7. What should someone consider when evaluating analytics software or tools?
There’s a wide range of tools out there. I’ve used a lot of different software and tools over the last 20 years, and the key factors to consider are:
Does this fit with my skill set or the skill set of my staff? Even if a tool is great otherwise, it just doesn’t make sense if it uses SQL or SAS and you’re not familiar with them.
Does this fit my IT (information technology) environment? On a smaller scale, you shouldn’t choose a tool that’s only for PCs if you have a Mac. On an enterprise scale, you want to make sure this great program spits out data in a format you can handle.
Is this too good to be true? Don’t believe in “secret sauce” – some programs say you don’t need to know anything about analytics and you just push a button to get lots of valuable stuff. That’s not how it works, but when done right the amount of effort you put into data mining reaps even more rewards.
And, lastly, I think it’s worth noting that even as an industry veteran, I mostly use the TripAdvisor database and Excel. So keep in mind that you don’t necessarily have to buy tools you don’t already have.
8. Do you have any anecdotal lessons or tips to share based on your experiences at TripAdvisor?
While working on a recent project on average daily rates, I discovered an issue of sample bias.
I was researching international average rates and noticed that Batswana and Lesotho had higher average room rates than Switzerland and other places you might expect higher rates. As it turns out, the sample was skewed because in Batswana and Lesotho generally only higher end accommodations have online booking or relationships with an online travel agent. And because TripAdvisor calculates ADR based on prices from those sources, we weren’t factoring in the rates from more budget-friendly accommodations.
It was a good reminder that if the sample of data you have doesn’t accurately represent the overall segment at large, you’re not going to get accurate results.
9. What are common data/analytics mistakes I should avoid?
There are four common don’ts to avoid that can wreak havoc on your results.
Don’t act as if the data you have is all that you need. One of the big ones is sample bias, which we just discussed.
Don’t mistake correlation for causation. Just because two things are related doesn’t mean one caused the other. It’s easy to convince yourself that’s true because it’s human nature to expect it. If you notice that customers who order a bottle of wine tend to spend more than customers who don’t, you might infer that customers who drink will spend more. So you give everyone a free glass of wine but then notice their checks aren’t going up. Why? Because maybe the cost of the bottle of wine is what increased the checks, not that drinking wine will cause people to buy extra entrees or splurge on dessert.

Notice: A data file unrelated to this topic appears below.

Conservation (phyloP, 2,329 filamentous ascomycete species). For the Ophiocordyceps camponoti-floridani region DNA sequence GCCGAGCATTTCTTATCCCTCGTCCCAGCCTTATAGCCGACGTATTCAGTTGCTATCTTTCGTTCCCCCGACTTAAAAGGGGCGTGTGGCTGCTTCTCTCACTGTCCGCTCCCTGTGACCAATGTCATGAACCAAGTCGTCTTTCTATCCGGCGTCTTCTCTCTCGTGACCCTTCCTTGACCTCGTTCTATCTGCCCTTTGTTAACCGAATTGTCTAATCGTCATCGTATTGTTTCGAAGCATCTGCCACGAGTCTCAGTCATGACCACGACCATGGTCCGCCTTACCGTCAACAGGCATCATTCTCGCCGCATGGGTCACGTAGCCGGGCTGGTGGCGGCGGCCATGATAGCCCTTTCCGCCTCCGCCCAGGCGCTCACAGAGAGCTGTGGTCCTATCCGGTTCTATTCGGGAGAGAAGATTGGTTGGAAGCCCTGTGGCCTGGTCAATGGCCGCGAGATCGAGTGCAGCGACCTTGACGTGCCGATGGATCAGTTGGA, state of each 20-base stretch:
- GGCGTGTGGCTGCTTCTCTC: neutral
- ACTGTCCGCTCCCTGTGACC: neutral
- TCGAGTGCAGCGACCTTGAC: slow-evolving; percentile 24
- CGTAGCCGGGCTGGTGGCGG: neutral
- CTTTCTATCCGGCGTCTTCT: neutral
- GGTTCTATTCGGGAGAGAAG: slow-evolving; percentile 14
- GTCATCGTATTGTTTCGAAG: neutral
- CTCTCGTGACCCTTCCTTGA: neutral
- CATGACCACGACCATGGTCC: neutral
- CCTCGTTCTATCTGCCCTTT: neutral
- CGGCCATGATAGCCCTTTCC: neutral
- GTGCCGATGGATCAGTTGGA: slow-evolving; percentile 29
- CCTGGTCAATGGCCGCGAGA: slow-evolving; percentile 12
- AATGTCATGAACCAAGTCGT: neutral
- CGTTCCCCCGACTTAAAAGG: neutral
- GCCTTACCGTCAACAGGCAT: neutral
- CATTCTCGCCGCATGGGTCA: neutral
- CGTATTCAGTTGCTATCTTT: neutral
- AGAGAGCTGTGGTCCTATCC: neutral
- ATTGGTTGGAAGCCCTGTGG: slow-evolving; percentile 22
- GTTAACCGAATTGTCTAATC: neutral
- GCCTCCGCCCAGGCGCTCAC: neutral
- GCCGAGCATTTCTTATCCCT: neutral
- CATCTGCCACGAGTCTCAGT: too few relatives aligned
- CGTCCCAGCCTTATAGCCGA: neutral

Don’t look at summarized data and infer what’s happening on an individual level. You always need to drill down deeper for an accurate look.
And don’t learn what isn’t there. You might be drawn to “discover” something that isn’t really there in the data, especially when you’re new. It comes back to not expecting to find a certain outcome. Never assume.
10. What hospitality-related businesses make good use of data?
Accommodations with loyalty programs definitely have an advantage, because they can collect more data to learn more about guests and better serve them.
A particularly good example is the gaming industry. Casinos get an incredible amount of data from loyalty players. Whenever someone inserts their card into a slot machine or checks in at a table game, the casino can see in real-time what games the player likes, how long they play for, how much they bet, whether they’re winning or losing…the benefit for the player is getting to earn loyalty points and a chance at receiving perks, like complimentary meals. The benefit for the property is having deep insight into what your audience likes and what games are the most popular and profitable, which can inform game selection and placement within the casino, special offers and things like that to draw in more guests.
11. Is there anything else you think people in the hospitality industry should know when it comes to data mining and analytics?
It’s okay to start small. You don’t need a huge loyalty program to do something good. If you’re a B&B, you can still ask guests if they’d like to take a customer satisfaction survey (either online or with pen and paper). And if you ask guests if they’d like to receive special offers and news about your property, you can collect email addresses to build a mailing list of interested travelers.
For medium size properties and brands, professional help is available. Especially if you’re new to this, find a data consultant. Do it in a smart way where along the way you learn to do this stuff yourself instead of just getting a report in the end. Once you have better understanding of what to do, you can try doing more on your own from that point onward.